II. Algorithmic Culture: Code and Agency
New media theorists and digital humanists, most prominently Alexander Galloway, have been writing over the last decade about “algorithmic culture”, about practices, interpretations and readings that arise within and around algorithmic media. Galloway often tries to chart a path out of the typical binaries of bad or good interfaces and implementations, away from the debate over whether algorithms and AI are a boot stamping on the human face forever. With less theoretical savvy and detail, I’m going to try to do the same in this analysis of 500px and Flickr. In particular, I’m going to try and work within the approach described very well in Chapter Four of N. Katherine Hayles’ new book How We Think, in which she charts “a complex syncopation between conscious and unconscious perceptions for humans and the integration of surface displays and algorithmic procedures for machines”. (Hayles, How We Think, p. 13) Along the way, I’m going to compare these sites expressly to massively-multiplayer games like World of Warcraft, to show how similar the design imaginaries and their attendant contradictions and crises are across a broad range of algorithmic media.
How It Works
500px is the most interesting of the two sites in this sense, in part because of attention to interface and audience I described in my first post in this series. Flickr’s rating system is fairly rudimentary and linear: users can favorite a picture, they can comment on a picture, and the total views of pictures are tracked. An algorithm that relates favors, comments and views ranks photos as more or less “interesting”, and in turn, “interestingness” is used to identify which pictures should be highlighted in the area of the site called Explore.
500px uses somewhat similar mechanics to move images between filters called “Fresh”, “Upcoming” and “Popular”, and to move them within those designations. They have added two ways to rank: a “like” button, also known as a “vote”, and a “favorite” button, which filters the image into a user’s personal archive. In addition, as at Flickr, you can choose to follow another user, but at 500px, the activity of the users you follow fills the filter called “Flow”–you see not only what they post but also what they have voted and favored. 500px users can also comment on an image.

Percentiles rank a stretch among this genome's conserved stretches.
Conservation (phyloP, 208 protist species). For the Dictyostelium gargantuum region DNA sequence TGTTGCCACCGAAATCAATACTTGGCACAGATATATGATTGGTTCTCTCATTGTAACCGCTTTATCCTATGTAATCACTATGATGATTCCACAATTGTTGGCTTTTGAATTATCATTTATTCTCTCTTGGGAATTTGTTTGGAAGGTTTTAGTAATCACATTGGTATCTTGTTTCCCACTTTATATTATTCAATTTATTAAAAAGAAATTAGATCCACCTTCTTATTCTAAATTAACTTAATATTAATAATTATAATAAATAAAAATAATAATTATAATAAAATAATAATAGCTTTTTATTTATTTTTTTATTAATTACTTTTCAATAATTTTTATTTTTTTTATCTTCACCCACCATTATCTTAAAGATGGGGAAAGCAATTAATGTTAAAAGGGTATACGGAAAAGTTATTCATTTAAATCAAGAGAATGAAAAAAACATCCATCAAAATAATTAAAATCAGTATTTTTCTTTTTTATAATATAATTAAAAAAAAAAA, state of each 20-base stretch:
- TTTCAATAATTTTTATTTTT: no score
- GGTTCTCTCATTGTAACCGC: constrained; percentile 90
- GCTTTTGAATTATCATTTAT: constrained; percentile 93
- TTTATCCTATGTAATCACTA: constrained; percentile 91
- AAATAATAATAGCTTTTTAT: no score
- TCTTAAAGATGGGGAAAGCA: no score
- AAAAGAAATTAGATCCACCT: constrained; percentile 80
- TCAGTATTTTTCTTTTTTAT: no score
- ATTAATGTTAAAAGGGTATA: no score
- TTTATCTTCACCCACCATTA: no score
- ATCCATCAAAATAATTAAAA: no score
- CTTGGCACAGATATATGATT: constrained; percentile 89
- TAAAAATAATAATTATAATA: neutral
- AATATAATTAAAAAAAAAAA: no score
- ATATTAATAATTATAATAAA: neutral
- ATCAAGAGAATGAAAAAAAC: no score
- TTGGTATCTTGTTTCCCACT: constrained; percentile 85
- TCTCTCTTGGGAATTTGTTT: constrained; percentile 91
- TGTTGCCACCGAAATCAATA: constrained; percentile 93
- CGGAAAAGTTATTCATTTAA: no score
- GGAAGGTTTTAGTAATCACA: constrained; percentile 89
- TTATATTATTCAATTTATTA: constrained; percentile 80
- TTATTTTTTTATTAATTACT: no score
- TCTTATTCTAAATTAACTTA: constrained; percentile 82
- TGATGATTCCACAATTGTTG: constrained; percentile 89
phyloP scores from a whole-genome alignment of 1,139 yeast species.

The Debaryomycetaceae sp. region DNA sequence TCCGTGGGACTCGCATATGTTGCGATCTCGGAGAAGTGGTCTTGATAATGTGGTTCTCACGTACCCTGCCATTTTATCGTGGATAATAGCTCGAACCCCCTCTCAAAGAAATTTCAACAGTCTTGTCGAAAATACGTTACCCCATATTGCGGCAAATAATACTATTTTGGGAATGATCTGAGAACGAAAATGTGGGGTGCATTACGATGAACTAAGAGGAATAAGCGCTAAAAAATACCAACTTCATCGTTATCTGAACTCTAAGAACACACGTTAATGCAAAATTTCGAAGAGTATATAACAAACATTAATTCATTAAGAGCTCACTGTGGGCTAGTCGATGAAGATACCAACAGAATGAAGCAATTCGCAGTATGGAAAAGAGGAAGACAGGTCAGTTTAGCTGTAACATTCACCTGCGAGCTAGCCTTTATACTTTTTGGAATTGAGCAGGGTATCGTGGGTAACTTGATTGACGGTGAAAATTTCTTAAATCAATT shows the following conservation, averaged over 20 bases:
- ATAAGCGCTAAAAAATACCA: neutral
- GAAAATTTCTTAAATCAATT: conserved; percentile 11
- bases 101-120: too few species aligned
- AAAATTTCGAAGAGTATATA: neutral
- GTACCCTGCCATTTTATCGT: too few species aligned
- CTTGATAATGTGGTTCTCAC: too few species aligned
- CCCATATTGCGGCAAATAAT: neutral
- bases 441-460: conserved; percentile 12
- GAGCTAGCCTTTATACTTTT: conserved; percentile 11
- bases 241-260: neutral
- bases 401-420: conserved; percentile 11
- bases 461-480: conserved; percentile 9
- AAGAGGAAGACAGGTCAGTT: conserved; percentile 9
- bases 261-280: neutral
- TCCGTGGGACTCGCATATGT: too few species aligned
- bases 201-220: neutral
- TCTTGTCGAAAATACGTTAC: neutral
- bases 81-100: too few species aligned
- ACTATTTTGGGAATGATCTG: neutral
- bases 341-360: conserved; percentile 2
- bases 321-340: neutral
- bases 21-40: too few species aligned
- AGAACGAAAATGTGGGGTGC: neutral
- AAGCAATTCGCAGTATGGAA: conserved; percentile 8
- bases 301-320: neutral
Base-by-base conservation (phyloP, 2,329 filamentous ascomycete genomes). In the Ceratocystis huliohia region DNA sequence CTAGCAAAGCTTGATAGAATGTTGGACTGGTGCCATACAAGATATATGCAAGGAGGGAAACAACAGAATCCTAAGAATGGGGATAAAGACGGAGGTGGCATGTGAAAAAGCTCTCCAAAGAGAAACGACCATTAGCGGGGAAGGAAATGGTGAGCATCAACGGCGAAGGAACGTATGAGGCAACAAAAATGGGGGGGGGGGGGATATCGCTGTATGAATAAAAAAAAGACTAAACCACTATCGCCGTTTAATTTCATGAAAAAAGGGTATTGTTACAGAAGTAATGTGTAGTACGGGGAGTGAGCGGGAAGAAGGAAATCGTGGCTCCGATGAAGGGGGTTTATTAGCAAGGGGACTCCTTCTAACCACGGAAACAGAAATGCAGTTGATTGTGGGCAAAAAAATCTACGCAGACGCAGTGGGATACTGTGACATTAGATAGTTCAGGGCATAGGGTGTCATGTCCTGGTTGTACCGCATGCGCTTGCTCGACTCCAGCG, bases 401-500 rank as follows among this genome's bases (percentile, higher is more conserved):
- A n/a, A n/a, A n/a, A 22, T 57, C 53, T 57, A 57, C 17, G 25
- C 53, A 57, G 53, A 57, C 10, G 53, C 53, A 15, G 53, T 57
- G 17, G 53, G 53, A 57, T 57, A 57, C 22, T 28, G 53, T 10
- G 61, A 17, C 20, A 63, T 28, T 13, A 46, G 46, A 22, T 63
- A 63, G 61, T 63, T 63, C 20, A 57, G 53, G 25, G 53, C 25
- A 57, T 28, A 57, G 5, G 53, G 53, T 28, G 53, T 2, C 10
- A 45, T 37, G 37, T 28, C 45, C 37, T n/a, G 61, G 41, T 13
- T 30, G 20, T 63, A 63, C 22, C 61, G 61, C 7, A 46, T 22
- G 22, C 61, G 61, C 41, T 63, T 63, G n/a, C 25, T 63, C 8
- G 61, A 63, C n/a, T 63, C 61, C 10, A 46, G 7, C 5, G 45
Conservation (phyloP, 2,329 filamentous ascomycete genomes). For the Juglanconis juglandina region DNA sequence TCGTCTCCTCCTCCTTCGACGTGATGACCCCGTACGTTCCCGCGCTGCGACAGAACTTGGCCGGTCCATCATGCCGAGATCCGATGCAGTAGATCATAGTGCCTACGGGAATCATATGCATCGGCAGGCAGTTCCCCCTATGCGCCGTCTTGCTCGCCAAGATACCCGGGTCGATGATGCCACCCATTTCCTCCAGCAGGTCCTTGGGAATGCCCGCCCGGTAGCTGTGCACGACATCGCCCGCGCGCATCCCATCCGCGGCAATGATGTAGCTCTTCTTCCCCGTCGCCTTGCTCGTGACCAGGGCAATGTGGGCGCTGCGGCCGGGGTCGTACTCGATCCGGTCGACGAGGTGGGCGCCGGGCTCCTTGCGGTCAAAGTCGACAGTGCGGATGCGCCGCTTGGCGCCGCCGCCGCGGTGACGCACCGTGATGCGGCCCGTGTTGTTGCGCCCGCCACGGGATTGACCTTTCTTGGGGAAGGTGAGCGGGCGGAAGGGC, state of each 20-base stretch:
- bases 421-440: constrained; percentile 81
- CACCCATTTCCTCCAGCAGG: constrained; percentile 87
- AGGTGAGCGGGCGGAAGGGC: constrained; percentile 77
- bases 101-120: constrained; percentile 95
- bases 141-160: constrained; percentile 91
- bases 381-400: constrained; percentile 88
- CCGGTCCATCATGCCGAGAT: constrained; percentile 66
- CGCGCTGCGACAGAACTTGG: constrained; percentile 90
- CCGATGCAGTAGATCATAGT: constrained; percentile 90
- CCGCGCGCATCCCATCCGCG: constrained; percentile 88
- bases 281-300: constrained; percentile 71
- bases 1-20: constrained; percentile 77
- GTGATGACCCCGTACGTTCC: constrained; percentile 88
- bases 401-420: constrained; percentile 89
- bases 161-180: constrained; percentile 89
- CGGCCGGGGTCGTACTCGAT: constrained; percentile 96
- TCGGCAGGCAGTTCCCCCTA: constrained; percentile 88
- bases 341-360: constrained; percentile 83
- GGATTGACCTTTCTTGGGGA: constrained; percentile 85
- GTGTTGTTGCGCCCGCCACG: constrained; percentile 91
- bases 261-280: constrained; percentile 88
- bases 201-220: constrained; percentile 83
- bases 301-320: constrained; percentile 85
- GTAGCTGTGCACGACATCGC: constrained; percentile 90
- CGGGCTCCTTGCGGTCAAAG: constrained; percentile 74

At 500px, votes and favors influence a measure called Pulse, which is visible on thumbnails from a mouseover. Pulse is a highly engineered algorithim: it leaps quickly above 50 from one combination of a favor plus a vote (you learn quickly that this is what it means to have a 59.7 Pulse) and then accumulates more and more slowly as it approaches 90 (out of 100), making a move past 99.4 exceedingly difficult. A photo moves from Fresh to Upcoming to Popular as it climbs in Pulse. Once it reaches its peak rating, it begins to slowly decline in Pulse at a steady temporal pace until it hits 50, reverting again to Fresh in time. (If an image is ever selected as an Editors’ Choice, it retains that filter for the rest of its time on the site.) An image can continue to garner favors and votes after its Pulse starts ebbing, but this will at best slow its recursion to the average.
However, photographers also have a measure that cumulates in a linear manner, called Affection. This does not decline over time: it simply gets bigger and bigger as the user’s images gain favor and votes. (It does not move from gaining or losing followers.) It only goes down if an image is disliked or if the user deletes an image that had likes and favors on it. A high Affection entitles you to dislike images: most users do not have access to the option.